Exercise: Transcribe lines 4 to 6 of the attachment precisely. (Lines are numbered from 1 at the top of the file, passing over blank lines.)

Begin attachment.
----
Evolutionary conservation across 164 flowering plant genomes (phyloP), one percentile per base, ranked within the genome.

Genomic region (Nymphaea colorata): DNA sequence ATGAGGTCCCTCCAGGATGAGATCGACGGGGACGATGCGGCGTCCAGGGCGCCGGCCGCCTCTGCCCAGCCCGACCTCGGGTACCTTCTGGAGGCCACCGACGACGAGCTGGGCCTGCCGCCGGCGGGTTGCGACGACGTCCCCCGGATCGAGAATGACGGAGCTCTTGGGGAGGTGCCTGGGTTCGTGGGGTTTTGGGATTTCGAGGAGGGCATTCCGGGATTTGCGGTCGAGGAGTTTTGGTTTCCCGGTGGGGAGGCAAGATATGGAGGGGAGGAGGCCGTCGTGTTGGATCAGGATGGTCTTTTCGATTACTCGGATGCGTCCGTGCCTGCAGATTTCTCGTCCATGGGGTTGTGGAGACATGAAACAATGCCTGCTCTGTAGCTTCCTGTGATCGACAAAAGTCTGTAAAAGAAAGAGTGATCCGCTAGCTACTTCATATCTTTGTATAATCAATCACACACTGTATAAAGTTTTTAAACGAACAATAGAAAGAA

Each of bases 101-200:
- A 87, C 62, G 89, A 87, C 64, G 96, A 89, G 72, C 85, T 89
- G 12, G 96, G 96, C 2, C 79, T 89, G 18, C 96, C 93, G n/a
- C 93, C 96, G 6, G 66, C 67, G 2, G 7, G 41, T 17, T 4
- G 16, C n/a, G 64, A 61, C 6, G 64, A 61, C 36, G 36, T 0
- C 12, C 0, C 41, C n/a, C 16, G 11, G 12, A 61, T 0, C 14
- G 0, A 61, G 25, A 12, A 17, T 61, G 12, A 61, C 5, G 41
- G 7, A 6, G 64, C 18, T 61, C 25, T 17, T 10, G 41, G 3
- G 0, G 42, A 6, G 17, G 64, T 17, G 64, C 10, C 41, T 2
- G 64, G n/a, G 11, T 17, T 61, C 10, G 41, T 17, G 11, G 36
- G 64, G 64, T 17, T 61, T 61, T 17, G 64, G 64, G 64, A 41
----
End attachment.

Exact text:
- A 87, C 62, G 89, A 87, C 64, G 96, A 89, G 72, C 85, T 89
- G 12, G 96, G 96, C 2, C 79, T 89, G 18, C 96, C 93, G n/a
- C 93, C 96, G 6, G 66, C 67, G 2, G 7, G 41, T 17, T 4